Long sum­mer of NBA bas­ket­ball not new

Antelope Valley Press - - SPORTS - By TIM REYNOLDS

LAKE BUENA VISTA, Fla. — For­mu­lat­ing a plan to get a team ready for the restart of the NBA sea­son wasn’t as dif­fi­cult as one might ex­pect for In­di­ana coach Nate McMil­lan.

Turns out, he’s been through some­thing sim­i­lar to this be­fore.

Spend­ing an ex­tended stretch away from home dur­ing the sum­mer, while un­prece­dented as part of an NBA sea­son, isn’t ex­actly a for­eign con­cept for those with USA Bas­ket­ball ex­pe­ri­ence like the Olympics and the World Cup. Plenty of play­ers and coaches at Walt Dis­ney World see par­al­lels be­tween those ex­pe­ri­ences and this chal­lenge.

“I had that op­por­tu­nity to work with the Olympic team and prepa­ra­tion was very sim­i­lar to what we’re go­ing through here,” said McMil­lan, who was an as­sis­tant un­der Duke’s Mike Krzyzewski on the USA Bas­ket­ball staff from 2006 through 2012. “Hav­ing a train­ing camp, ba­si­cally, at a ho­tel and get­ting ready for a 45- to 60-day sea­son . ... We’re go­ing to have three scrim­mage games, eight so-called reg­u­lar sea­son

games and then we’re in the play­offs so it’s very sim­i­lar to pre­par­ing to play for the gold medal.”

Play­ers who have been through the World Cup or Olympic grinds agree that there’s a level of fa­mil­iar­ity with this sort of sched­ule and sit­u­a­tion.

“It helps tremen­dously,” said Toronto guard Kyle Lowry, who was part of the U.S. gold-medal-win­ning team at the Olympics in 2016. “In Rio it was a lot more strict and tighter be­cause we were liv­ing on a boat. That ex­pe­ri­ence was pretty awe­some . ... But liv­ing on a boat, to be in a smaller room and not have as many ameni­ties it re­ally kind of pre­pared me for this.”

Even play­ers who have been part of USA Bas­ket­ball’s events for younger play­ers, like Un­der-18 or Un­der-19 tour­na­ments in­ter­na­tion­ally, know the drill when it comes to liv­ing in a ho­tel for a few weeks and not hav­ing a lot of lat­i­tude when it comes to be­ing free to roam. Play­ers at Dis­ney can­not leave the cam­pus be­cause of Coro­n­avirus pro­to­cols, though the league has made plenty of en­ter­tain­ment op­tions — fish­ing, golf, boat­ing, ta­ble tennis and more — avail­able to them.

Hous­ton coach Mike D’An­toni said he would fol­low much of the same poli­cies that the U.S. pro­gram used when he was an as­sis­tant on those na­tional-team staffs, such as a heavy re­liance on med­i­cal per­son­nel to de­ter­mine what days to have a hard prac­tice and what days to take it a bit eas­ier. Phoenix coach Monty Wil­liams said he also re­freshed his mem­ory on na­tional-team days when putting to­gether a plan for his team’s stay at Dis­ney.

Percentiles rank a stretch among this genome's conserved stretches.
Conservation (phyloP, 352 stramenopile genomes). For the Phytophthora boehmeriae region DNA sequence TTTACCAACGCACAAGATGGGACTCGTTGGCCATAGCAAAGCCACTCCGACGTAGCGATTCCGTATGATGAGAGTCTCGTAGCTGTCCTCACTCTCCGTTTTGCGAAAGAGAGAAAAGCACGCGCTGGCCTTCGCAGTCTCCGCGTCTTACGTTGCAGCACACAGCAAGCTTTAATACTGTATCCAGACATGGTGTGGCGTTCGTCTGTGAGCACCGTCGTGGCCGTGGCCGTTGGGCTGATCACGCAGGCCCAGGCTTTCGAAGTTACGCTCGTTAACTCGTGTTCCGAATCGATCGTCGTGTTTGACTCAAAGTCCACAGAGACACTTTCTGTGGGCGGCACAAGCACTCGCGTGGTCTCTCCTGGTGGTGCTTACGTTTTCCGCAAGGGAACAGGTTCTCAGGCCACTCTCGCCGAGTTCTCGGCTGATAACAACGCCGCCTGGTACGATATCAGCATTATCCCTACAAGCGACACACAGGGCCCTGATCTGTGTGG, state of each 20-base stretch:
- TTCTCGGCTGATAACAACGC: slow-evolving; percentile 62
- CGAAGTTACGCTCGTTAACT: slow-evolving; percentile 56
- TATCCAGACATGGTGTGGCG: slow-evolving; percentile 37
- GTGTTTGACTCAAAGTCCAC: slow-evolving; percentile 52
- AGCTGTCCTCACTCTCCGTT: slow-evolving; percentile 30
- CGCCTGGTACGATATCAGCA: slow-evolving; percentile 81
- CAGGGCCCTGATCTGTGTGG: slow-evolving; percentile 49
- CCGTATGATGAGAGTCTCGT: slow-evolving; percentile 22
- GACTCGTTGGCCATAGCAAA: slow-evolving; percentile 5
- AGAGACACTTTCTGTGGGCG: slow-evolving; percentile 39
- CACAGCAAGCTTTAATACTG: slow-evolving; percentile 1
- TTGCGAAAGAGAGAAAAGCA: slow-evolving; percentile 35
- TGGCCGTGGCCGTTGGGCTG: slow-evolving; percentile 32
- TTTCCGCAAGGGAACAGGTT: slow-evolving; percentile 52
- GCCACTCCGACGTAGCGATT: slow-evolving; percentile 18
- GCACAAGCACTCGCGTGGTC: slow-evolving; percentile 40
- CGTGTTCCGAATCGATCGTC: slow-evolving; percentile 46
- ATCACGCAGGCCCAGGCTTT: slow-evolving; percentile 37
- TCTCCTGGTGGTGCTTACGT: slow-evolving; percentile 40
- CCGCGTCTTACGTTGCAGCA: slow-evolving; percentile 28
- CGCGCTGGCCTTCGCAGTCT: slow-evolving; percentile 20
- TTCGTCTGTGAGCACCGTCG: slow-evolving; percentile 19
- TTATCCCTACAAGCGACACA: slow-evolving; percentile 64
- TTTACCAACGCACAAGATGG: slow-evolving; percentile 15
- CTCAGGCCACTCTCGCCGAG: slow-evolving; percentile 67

“It has forced me to dig into the ar­chives of that time with USA Bas­ket­ball,” said Wil­liams, an­other for­mer na­tional team as­sis­tant un­der Krzyzewski. “I’ve heard a lot of the play­ers say that it re­minds them of AAU, but for me it re­minds me so much of my time in Spain at the World Cup. It’s a bit longer than the Olympics ... and you have a lot of free time.”

Pac­ers cen­ter Myles Turner was with the U.S. team that com­peted in China last sum­mer at the World Cup, a group that spent more than seven weeks to­gether be­tween train­ing camp, ex­hi­bi­tion games in the U.S. and Aus­tralia, and then the tour­na­ment it­self.

The Pac­ers have clinched a play­off spot, so they’re as­sured of spend­ing at least seven weeks at Dis­ney this sum­mer. It’s an­other long sum­mer for Turner, and he’s not com­plain­ing.

“There is a lot of sim­i­lar­ity in how it’s set up, but for me per­son­ally, I just think that it’s a great time for every­body to kind of stay fo­cused,” Turner said. “There’s no dis­trac­tions. Every­body’s locked in and fo­cused. So, there’s re­ally not a lot that can go wrong in a bas­ket­ball sense.”

One dif­fer­ence at Dis­ney is that no­body has fam­ily mem­bers with them un­til at least the sec­ond round of the play­offs. At an Olympics, it’s typ­i­cal for fam­ily and friends to make the trip — and at last year’s World Cup, a small num­ber of play­ers also made ar­range­ments for fam­ily to join them in China.

“This is a lit­tle bit dif­fer­ent than that, but cer­tainly the tim­ing is sim­i­lar and the tim­ing for us as far as prepa­ra­tion is prob­a­bly more like a FIBA-type sched­ule than it is like a train­ing camp,” Boston coach Brad Stevens said. “You’re prac­tic­ing for a cou­ple weeks and then you’re play­ing a few games and then it re­ally, re­ally counts.”

NOTES: San An­to­nio as­sis­tant Tim Dun­can is not with the Spurs at Dis­ney; the team said he has re­mained home to help LaMar­cus Aldridge with his re­hab from sea­son-end­ing shoul­der surgery . ... Of the 22 teams in the restart, eight opted to take Tues­day off from prac­tice.

As­so­ci­ated Press

SUM­MER BALL In this Aug. 21, 2016, file photo, the United States’ Kyle Lowry (7) cel­e­brates in the men’s gold medal bas­ket­ball game at the 2016 Sum­mer Olympics in Rio de Janeiro, Brazil. Sum­mer ball isn’t a for­eign con­cept to Lowry.

As­so­ci­ated Press

EX­PE­RI­ENCE In this Aug. 10 2008, file photo, United States as­sis­tant coaches Mike D’An­toni, left, and Nate McMil­lan watch dur­ing a men’s bas­ket­ball game at the Bei­jing 2008 Olympics in Bei­jing.

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